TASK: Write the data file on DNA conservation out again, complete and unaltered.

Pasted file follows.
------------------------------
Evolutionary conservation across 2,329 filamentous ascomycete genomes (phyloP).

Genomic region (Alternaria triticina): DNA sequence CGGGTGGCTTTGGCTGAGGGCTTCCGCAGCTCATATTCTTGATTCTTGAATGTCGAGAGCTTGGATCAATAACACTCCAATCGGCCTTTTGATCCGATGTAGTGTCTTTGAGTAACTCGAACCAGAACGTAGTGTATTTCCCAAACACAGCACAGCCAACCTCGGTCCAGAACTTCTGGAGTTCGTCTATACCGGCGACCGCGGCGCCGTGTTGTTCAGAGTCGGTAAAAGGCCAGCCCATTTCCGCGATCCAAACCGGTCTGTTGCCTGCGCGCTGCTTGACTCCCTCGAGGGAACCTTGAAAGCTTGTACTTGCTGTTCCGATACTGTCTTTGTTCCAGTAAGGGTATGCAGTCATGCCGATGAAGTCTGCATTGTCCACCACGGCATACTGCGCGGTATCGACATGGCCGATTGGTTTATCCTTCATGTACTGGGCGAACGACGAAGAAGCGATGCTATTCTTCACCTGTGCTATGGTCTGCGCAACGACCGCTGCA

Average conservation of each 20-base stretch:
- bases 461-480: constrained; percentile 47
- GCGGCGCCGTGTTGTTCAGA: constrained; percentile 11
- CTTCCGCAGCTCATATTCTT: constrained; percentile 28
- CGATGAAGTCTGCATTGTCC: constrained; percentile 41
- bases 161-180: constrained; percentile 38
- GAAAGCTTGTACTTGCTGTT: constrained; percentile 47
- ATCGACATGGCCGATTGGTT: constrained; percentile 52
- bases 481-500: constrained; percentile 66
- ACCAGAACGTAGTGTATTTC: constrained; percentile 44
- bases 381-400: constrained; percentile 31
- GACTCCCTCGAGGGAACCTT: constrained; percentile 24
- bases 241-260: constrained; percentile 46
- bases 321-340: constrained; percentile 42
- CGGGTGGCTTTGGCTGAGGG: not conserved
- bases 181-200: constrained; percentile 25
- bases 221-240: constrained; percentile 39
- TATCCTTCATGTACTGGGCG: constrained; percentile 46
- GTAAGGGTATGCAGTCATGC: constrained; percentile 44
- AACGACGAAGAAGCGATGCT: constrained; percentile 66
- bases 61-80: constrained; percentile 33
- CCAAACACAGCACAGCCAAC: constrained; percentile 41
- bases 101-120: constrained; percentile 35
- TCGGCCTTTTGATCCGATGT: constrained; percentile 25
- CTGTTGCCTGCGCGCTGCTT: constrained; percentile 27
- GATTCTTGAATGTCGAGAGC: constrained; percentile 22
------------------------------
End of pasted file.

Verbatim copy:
Evolutionary conservation across 2,329 filamentous ascomycete genomes (phyloP).

Genomic region (Alternaria triticina): DNA sequence CGGGTGGCTTTGGCTGAGGGCTTCCGCAGCTCATATTCTTGATTCTTGAATGTCGAGAGCTTGGATCAATAACACTCCAATCGGCCTTTTGATCCGATGTAGTGTCTTTGAGTAACTCGAACCAGAACGTAGTGTATTTCCCAAACACAGCACAGCCAACCTCGGTCCAGAACTTCTGGAGTTCGTCTATACCGGCGACCGCGGCGCCGTGTTGTTCAGAGTCGGTAAAAGGCCAGCCCATTTCCGCGATCCAAACCGGTCTGTTGCCTGCGCGCTGCTTGACTCCCTCGAGGGAACCTTGAAAGCTTGTACTTGCTGTTCCGATACTGTCTTTGTTCCAGTAAGGGTATGCAGTCATGCCGATGAAGTCTGCATTGTCCACCACGGCATACTGCGCGGTATCGACATGGCCGATTGGTTTATCCTTCATGTACTGGGCGAACGACGAAGAAGCGATGCTATTCTTCACCTGTGCTATGGTCTGCGCAACGACCGCTGCA

Average conservation of each 20-base stretch:
- bases 461-480: constrained; percentile 47
- GCGGCGCCGTGTTGTTCAGA: constrained; percentile 11
- CTTCCGCAGCTCATATTCTT: constrained; percentile 28
- CGATGAAGTCTGCATTGTCC: constrained; percentile 41
- bases 161-180: constrained; percentile 38
- GAAAGCTTGTACTTGCTGTT: constrained; percentile 47
- ATCGACATGGCCGATTGGTT: constrained; percentile 52
- bases 481-500: constrained; percentile 66
- ACCAGAACGTAGTGTATTTC: constrained; percentile 44
- bases 381-400: constrained; percentile 31
- GACTCCCTCGAGGGAACCTT: constrained; percentile 24
- bases 241-260: constrained; percentile 46
- bases 321-340: constrained; percentile 42
- CGGGTGGCTTTGGCTGAGGG: not conserved
- bases 181-200: constrained; percentile 25
- bases 221-240: constrained; percentile 39
- TATCCTTCATGTACTGGGCG: constrained; percentile 46
- GTAAGGGTATGCAGTCATGC: constrained; percentile 44
- AACGACGAAGAAGCGATGCT: constrained; percentile 66
- bases 61-80: constrained; percentile 33
- CCAAACACAGCACAGCCAAC: constrained; percentile 41
- bases 101-120: constrained; percentile 35
- TCGGCCTTTTGATCCGATGT: constrained; percentile 25
- CTGTTGCCTGCGCGCTGCTT: constrained; percentile 27
- GATTCTTGAATGTCGAGAGC: constrained; percentile 22